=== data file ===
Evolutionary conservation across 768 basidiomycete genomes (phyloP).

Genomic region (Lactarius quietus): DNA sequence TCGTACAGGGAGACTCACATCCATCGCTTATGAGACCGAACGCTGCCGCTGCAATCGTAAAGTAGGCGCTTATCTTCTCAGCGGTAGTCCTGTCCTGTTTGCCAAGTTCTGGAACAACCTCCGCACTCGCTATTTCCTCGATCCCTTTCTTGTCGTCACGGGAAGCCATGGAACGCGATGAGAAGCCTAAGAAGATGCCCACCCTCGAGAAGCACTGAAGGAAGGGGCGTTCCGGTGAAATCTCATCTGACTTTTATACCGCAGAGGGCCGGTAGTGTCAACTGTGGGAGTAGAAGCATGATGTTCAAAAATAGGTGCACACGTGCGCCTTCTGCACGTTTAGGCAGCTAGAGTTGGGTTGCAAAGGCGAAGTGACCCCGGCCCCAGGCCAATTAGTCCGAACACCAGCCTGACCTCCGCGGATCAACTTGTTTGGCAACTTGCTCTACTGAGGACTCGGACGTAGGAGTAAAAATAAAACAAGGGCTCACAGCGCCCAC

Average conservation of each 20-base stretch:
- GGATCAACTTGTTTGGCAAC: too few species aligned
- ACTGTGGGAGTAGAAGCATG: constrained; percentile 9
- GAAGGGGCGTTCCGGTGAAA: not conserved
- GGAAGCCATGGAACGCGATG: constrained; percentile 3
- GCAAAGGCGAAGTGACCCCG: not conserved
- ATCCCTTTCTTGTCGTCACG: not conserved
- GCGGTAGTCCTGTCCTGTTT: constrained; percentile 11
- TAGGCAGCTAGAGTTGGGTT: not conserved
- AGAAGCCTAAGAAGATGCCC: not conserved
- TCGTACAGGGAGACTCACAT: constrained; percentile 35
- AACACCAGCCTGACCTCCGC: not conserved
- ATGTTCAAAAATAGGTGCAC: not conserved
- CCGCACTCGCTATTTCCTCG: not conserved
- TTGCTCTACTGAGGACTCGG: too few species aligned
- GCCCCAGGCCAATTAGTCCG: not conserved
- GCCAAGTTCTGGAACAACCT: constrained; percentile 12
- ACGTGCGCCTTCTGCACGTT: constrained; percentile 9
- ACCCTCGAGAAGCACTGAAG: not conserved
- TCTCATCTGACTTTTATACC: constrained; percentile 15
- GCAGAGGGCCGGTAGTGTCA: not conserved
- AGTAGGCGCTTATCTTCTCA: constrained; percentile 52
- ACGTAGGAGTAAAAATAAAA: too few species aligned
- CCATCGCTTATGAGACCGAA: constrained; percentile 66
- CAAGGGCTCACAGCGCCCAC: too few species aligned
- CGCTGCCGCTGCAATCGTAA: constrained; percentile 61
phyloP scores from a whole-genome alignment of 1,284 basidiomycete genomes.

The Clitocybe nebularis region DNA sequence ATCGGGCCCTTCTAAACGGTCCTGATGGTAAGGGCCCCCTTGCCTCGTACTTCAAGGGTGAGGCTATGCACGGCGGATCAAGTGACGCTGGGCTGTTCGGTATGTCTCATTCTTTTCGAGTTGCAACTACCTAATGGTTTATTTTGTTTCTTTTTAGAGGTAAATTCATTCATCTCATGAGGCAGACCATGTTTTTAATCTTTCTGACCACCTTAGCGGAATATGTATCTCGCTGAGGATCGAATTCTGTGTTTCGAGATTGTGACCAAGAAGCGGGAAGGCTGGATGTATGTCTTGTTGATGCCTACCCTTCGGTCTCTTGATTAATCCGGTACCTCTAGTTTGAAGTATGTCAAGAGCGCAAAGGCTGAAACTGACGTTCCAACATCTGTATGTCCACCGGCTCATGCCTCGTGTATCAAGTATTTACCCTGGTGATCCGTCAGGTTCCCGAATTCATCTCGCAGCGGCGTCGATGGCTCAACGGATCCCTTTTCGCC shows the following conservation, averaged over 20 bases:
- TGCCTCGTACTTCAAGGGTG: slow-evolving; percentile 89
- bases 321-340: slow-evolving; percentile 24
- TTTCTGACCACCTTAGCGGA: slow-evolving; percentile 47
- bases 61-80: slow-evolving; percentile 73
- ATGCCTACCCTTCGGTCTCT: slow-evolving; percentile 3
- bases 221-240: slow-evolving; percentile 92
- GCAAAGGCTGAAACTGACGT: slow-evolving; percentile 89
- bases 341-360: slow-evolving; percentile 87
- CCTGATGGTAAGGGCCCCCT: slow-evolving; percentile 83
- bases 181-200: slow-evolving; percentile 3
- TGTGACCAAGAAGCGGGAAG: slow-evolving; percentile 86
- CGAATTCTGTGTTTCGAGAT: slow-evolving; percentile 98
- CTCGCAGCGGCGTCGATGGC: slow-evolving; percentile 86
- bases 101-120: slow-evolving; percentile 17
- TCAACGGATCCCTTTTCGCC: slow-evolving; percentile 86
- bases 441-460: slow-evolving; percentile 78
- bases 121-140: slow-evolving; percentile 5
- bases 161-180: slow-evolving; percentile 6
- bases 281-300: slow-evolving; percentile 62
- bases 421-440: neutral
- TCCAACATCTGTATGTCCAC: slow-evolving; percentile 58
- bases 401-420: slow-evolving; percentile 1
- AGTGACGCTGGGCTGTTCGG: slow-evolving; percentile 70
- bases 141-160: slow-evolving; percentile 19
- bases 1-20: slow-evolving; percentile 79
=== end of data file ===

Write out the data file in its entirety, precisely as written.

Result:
Evolutionary conservation across 768 basidiomycete genomes (phyloP).

Genomic region (Lactarius quietus): DNA sequence TCGTACAGGGAGACTCACATCCATCGCTTATGAGACCGAACGCTGCCGCTGCAATCGTAAAGTAGGCGCTTATCTTCTCAGCGGTAGTCCTGTCCTGTTTGCCAAGTTCTGGAACAACCTCCGCACTCGCTATTTCCTCGATCCCTTTCTTGTCGTCACGGGAAGCCATGGAACGCGATGAGAAGCCTAAGAAGATGCCCACCCTCGAGAAGCACTGAAGGAAGGGGCGTTCCGGTGAAATCTCATCTGACTTTTATACCGCAGAGGGCCGGTAGTGTCAACTGTGGGAGTAGAAGCATGATGTTCAAAAATAGGTGCACACGTGCGCCTTCTGCACGTTTAGGCAGCTAGAGTTGGGTTGCAAAGGCGAAGTGACCCCGGCCCCAGGCCAATTAGTCCGAACACCAGCCTGACCTCCGCGGATCAACTTGTTTGGCAACTTGCTCTACTGAGGACTCGGACGTAGGAGTAAAAATAAAACAAGGGCTCACAGCGCCCAC

Average conservation of each 20-base stretch:
- GGATCAACTTGTTTGGCAAC: too few species aligned
- ACTGTGGGAGTAGAAGCATG: constrained; percentile 9
- GAAGGGGCGTTCCGGTGAAA: not conserved
- GGAAGCCATGGAACGCGATG: constrained; percentile 3
- GCAAAGGCGAAGTGACCCCG: not conserved
- ATCCCTTTCTTGTCGTCACG: not conserved
- GCGGTAGTCCTGTCCTGTTT: constrained; percentile 11
- TAGGCAGCTAGAGTTGGGTT: not conserved
- AGAAGCCTAAGAAGATGCCC: not conserved
- TCGTACAGGGAGACTCACAT: constrained; percentile 35
- AACACCAGCCTGACCTCCGC: not conserved
- ATGTTCAAAAATAGGTGCAC: not conserved
- CCGCACTCGCTATTTCCTCG: not conserved
- TTGCTCTACTGAGGACTCGG: too few species aligned
- GCCCCAGGCCAATTAGTCCG: not conserved
- GCCAAGTTCTGGAACAACCT: constrained; percentile 12
- ACGTGCGCCTTCTGCACGTT: constrained; percentile 9
- ACCCTCGAGAAGCACTGAAG: not conserved
- TCTCATCTGACTTTTATACC: constrained; percentile 15
- GCAGAGGGCCGGTAGTGTCA: not conserved
- AGTAGGCGCTTATCTTCTCA: constrained; percentile 52
- ACGTAGGAGTAAAAATAAAA: too few species aligned
- CCATCGCTTATGAGACCGAA: constrained; percentile 66
- CAAGGGCTCACAGCGCCCAC: too few species aligned
- CGCTGCCGCTGCAATCGTAA: constrained; percentile 61
phyloP scores from a whole-genome alignment of 1,284 basidiomycete genomes.

The Clitocybe nebularis region DNA sequence ATCGGGCCCTTCTAAACGGTCCTGATGGTAAGGGCCCCCTTGCCTCGTACTTCAAGGGTGAGGCTATGCACGGCGGATCAAGTGACGCTGGGCTGTTCGGTATGTCTCATTCTTTTCGAGTTGCAACTACCTAATGGTTTATTTTGTTTCTTTTTAGAGGTAAATTCATTCATCTCATGAGGCAGACCATGTTTTTAATCTTTCTGACCACCTTAGCGGAATATGTATCTCGCTGAGGATCGAATTCTGTGTTTCGAGATTGTGACCAAGAAGCGGGAAGGCTGGATGTATGTCTTGTTGATGCCTACCCTTCGGTCTCTTGATTAATCCGGTACCTCTAGTTTGAAGTATGTCAAGAGCGCAAAGGCTGAAACTGACGTTCCAACATCTGTATGTCCACCGGCTCATGCCTCGTGTATCAAGTATTTACCCTGGTGATCCGTCAGGTTCCCGAATTCATCTCGCAGCGGCGTCGATGGCTCAACGGATCCCTTTTCGCC shows the following conservation, averaged over 20 bases:
- TGCCTCGTACTTCAAGGGTG: slow-evolving; percentile 89
- bases 321-340: slow-evolving; percentile 24
- TTTCTGACCACCTTAGCGGA: slow-evolving; percentile 47
- bases 61-80: slow-evolving; percentile 73
- ATGCCTACCCTTCGGTCTCT: slow-evolving; percentile 3
- bases 221-240: slow-evolving; percentile 92
- GCAAAGGCTGAAACTGACGT: slow-evolving; percentile 89
- bases 341-360: slow-evolving; percentile 87
- CCTGATGGTAAGGGCCCCCT: slow-evolving; percentile 83
- bases 181-200: slow-evolving; percentile 3
- TGTGACCAAGAAGCGGGAAG: slow-evolving; percentile 86
- CGAATTCTGTGTTTCGAGAT: slow-evolving; percentile 98
- CTCGCAGCGGCGTCGATGGC: slow-evolving; percentile 86
- bases 101-120: slow-evolving; percentile 17
- TCAACGGATCCCTTTTCGCC: slow-evolving; percentile 86
- bases 441-460: slow-evolving; percentile 78
- bases 121-140: slow-evolving; percentile 5
- bases 161-180: slow-evolving; percentile 6
- bases 281-300: slow-evolving; percentile 62
- bases 421-440: neutral
- TCCAACATCTGTATGTCCAC: slow-evolving; percentile 58
- bases 401-420: slow-evolving; percentile 1
- AGTGACGCTGGGCTGTTCGG: slow-evolving; percentile 70
- bases 141-160: slow-evolving; percentile 19
- bases 1-20: slow-evolving; percentile 79